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I read this post which answered most of my questions, but was a bit disheartening. So, this one may need to be deleted. I have also done my other research looking through articles like this.

Is it possible for a single person to design (or at least partially design/customize) a hard drive?

  1. This may have been off the table for rotating drives since there was lot more physics and precision measurements involved, but I am thinking that with an SSD, the design of a customized logic controller for solid-state memory may not be as difficult.

  2. If it is not possible for a single person to design a complete SSD logic controller, are there any types of programmable controllers, or something similary, available that may take care of most of the memory management, but allow for additional modification/customization? This would be the way to go, since I prefer to use a HDD with good performance, and will be better than anything a one-man shop will cook up.

This post offered some hope, but I am far from understanding all of it, and is probably doctorate-level work(?).

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    \$\begingroup\$ Can I ask, what are you trying to achieve by customising a HDD/SDD controller? \$\endgroup\$ – Gipsy Danger Jan 22 '15 at 12:10
  • \$\begingroup\$ Because I can make it even better! No, I'm kidding. For fun and knowledge. Possibly as a project. But I would prefer not setting off on a dead-end road. \$\endgroup\$ – user58446 Jan 22 '15 at 12:17
  • \$\begingroup\$ How about looking into floppy drives first? They may be easier to modify with a custom controller. I remember the Commodore 1541 drives which had pretty much everything implemented in software on their in-built 6502 CPU, from GCR encoding of bytes to bit-banging data to the R/W head to serial communication and even basic file system management operations. PC drives should be even simpler because more stuff happens on the PC's side. \$\endgroup\$ – JimmyB Jan 22 '15 at 12:25
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    \$\begingroup\$ I think Hanno Binder has a point, why not try something a little simpler to get you going and then build up to a SSD maybe start on something like an SD card which is basically flash with a SPI interface, that will involve designing an SPI controller (Hardware and Firmware) and then writing software to drive it and perform file management? All of that is pretty well documented and there should be examples on then web to give you guidance AND you can buy dev boards will all the hardware you need on it. \$\endgroup\$ – Gipsy Danger Jan 22 '15 at 13:05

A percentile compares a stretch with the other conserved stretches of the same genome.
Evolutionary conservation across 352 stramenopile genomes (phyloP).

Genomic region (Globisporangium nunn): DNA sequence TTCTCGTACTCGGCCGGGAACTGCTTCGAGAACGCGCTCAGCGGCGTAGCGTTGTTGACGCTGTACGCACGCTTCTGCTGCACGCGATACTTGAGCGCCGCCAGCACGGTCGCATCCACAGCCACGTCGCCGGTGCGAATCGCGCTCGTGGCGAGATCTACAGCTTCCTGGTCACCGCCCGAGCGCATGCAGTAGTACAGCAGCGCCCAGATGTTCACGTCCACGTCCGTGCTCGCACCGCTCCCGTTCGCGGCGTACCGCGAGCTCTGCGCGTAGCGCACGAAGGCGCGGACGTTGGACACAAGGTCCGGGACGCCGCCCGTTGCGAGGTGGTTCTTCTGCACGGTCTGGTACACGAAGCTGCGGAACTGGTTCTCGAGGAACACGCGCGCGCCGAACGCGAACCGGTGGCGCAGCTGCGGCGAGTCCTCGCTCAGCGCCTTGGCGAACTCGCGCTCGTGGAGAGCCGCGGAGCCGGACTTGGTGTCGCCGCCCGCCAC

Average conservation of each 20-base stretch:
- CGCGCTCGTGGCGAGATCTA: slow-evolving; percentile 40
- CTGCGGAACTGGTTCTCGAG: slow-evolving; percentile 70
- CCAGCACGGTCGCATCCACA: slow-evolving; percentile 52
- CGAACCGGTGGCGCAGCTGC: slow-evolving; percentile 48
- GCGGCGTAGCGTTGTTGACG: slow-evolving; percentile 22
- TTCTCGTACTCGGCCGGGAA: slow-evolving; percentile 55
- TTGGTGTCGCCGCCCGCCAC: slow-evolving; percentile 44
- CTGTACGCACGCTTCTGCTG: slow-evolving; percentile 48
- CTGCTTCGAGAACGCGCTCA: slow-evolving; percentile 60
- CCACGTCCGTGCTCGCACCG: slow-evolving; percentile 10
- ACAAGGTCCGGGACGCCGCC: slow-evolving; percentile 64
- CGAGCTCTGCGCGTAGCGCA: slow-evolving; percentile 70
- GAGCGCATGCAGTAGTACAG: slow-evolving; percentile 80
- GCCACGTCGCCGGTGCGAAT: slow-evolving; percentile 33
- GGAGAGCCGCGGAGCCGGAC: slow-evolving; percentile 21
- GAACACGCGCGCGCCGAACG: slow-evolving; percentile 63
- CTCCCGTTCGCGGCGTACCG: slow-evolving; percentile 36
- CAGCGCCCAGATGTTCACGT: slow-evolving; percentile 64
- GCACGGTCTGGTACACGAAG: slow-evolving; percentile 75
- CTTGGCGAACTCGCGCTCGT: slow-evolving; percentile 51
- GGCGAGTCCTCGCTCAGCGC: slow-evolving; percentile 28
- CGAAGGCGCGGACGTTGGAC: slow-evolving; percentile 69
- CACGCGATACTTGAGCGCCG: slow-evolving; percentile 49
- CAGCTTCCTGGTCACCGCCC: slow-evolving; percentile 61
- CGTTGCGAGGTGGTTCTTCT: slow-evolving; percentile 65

• \$\begingroup\$ @GipsyDanger I like the idea of starting with a flash drive or SD card... +1. \$\endgroup\$ – user58446 Jan 22 '15 at 13:46
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Rotating drive? No. The manufacturing issues are too hard to overcome.

Solid state drive? Yes, provided you have time and money; I'd ballpark it as a person-year hardware and software development plus a few thousand for manufacturing. You could probably get a beta version working with half of that by starting from an existing development board (FPGA or some of the faster SOCs) with a SATA slave or PCIe interface. Essentially there are four parts:

  • controller to host PC interface. Write software or HDL; some of this may be available as IP already.
  • controller to Flash interface. This is standardised, but you'll have to implement wear levelling and error correction on top of it.
  • firmware and board housekeeping. All the other stuff like power supplies and bootup sequence.
  • board layout and manufacturing if you're doing your own board.

It's within the range of a bright graduate who has access to occasional guidance.

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  • \$\begingroup\$ Great! Then let's get started! Is there a specific type of logic controller (or model, something more specific than FPGA) to use as the foundation, perhaps one that is meant for SSD drives or similar applications... or will this be a total 'hack-job'? Might something from here or here work to get started? \$\endgroup\$ – user58446 Jan 22 '15 at 12:13
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    \$\begingroup\$ "Let's get started!"??? This site is not the place to start a collaboration on such an ambitious project. Furthermore, you've told us nothing about yourself in your profile -- your level of education or experience, for example -- and so it will be difficult to find people who share your enthusiasm and might be willing to work with you. After all, this is functionality that is readily available as a commercial, off-the-shelf (COTS) product. At a minimum, you'd have to demonstrate that you understand what goes into such a product, and have a clear idea of the improvements you might make. \$\endgroup\$ – Dave Tweed Jan 22 '15 at 13:14
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    \$\begingroup\$ Yeah, Dave is correct: as a consultant I'm used to providing estimates for free and then charging for the actual work! There are a few other people interested in this: openssd-project.org/wiki/The_OpenSSD_Project ; or if you want a "starter" project then building a USB mass storage device out of a microcontroller dev kit is quite feasible. \$\endgroup\$ – pjc50 Jan 22 '15 at 13:27
  • \$\begingroup\$ @DaveTweed Always so serious! I was kidding entirely... but your responses were priceless. However, I wasn't kidding about the right FPGA board to start with in the links I provided... that should give you some indication of my technical experience level :) \$\endgroup\$ – user58446 Jan 22 '15 at 13:43

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